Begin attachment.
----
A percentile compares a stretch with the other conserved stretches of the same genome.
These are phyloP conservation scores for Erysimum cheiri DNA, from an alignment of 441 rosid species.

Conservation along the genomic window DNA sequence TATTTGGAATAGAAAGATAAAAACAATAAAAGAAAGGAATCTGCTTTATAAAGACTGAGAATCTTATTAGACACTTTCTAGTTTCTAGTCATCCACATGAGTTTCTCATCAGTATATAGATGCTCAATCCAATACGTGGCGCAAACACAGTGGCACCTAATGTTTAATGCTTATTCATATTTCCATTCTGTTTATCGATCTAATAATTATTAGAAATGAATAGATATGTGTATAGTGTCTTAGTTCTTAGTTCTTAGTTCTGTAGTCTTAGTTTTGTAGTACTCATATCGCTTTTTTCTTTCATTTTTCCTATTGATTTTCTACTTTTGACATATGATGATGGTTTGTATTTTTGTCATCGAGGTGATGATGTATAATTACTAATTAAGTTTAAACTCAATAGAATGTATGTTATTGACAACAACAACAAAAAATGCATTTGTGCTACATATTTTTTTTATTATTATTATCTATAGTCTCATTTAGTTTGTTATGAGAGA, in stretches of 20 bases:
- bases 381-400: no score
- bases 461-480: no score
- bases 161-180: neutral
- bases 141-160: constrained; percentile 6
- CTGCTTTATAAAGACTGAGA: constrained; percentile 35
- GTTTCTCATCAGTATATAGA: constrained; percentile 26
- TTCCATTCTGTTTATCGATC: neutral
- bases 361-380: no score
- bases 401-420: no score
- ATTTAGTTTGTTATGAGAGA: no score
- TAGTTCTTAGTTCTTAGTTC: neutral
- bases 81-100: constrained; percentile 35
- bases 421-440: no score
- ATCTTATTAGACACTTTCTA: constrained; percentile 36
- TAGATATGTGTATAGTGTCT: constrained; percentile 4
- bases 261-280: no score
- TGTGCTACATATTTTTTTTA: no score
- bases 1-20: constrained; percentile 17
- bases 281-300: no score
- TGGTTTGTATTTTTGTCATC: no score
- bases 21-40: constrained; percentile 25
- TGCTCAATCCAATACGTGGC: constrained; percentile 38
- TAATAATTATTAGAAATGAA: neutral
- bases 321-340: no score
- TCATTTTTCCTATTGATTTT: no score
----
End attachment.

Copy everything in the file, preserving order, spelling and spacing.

A percentile compares a stretch with the other conserved stretches of the same genome.
These are phyloP conservation scores for Erysimum cheiri DNA, from an alignment of 441 rosid species.

Conservation along the genomic window DNA sequence TATTTGGAATAGAAAGATAAAAACAATAAAAGAAAGGAATCTGCTTTATAAAGACTGAGAATCTTATTAGACACTTTCTAGTTTCTAGTCATCCACATGAGTTTCTCATCAGTATATAGATGCTCAATCCAATACGTGGCGCAAACACAGTGGCACCTAATGTTTAATGCTTATTCATATTTCCATTCTGTTTATCGATCTAATAATTATTAGAAATGAATAGATATGTGTATAGTGTCTTAGTTCTTAGTTCTTAGTTCTGTAGTCTTAGTTTTGTAGTACTCATATCGCTTTTTTCTTTCATTTTTCCTATTGATTTTCTACTTTTGACATATGATGATGGTTTGTATTTTTGTCATCGAGGTGATGATGTATAATTACTAATTAAGTTTAAACTCAATAGAATGTATGTTATTGACAACAACAACAAAAAATGCATTTGTGCTACATATTTTTTTTATTATTATTATCTATAGTCTCATTTAGTTTGTTATGAGAGA, in stretches of 20 bases:
- bases 381-400: no score
- bases 461-480: no score
- bases 161-180: neutral
- bases 141-160: constrained; percentile 6
- CTGCTTTATAAAGACTGAGA: constrained; percentile 35
- GTTTCTCATCAGTATATAGA: constrained; percentile 26
- TTCCATTCTGTTTATCGATC: neutral
- bases 361-380: no score
- bases 401-420: no score
- ATTTAGTTTGTTATGAGAGA: no score
- TAGTTCTTAGTTCTTAGTTC: neutral
- bases 81-100: constrained; percentile 35
- bases 421-440: no score
- ATCTTATTAGACACTTTCTA: constrained; percentile 36
- TAGATATGTGTATAGTGTCT: constrained; percentile 4
- bases 261-280: no score
- TGTGCTACATATTTTTTTTA: no score
- bases 1-20: constrained; percentile 17
- bases 281-300: no score
- TGGTTTGTATTTTTGTCATC: no score
- bases 21-40: constrained; percentile 25
- TGCTCAATCCAATACGTGGC: constrained; percentile 38
- TAATAATTATTAGAAATGAA: neutral
- bases 321-340: no score
- TCATTTTTCCTATTGATTTT: no score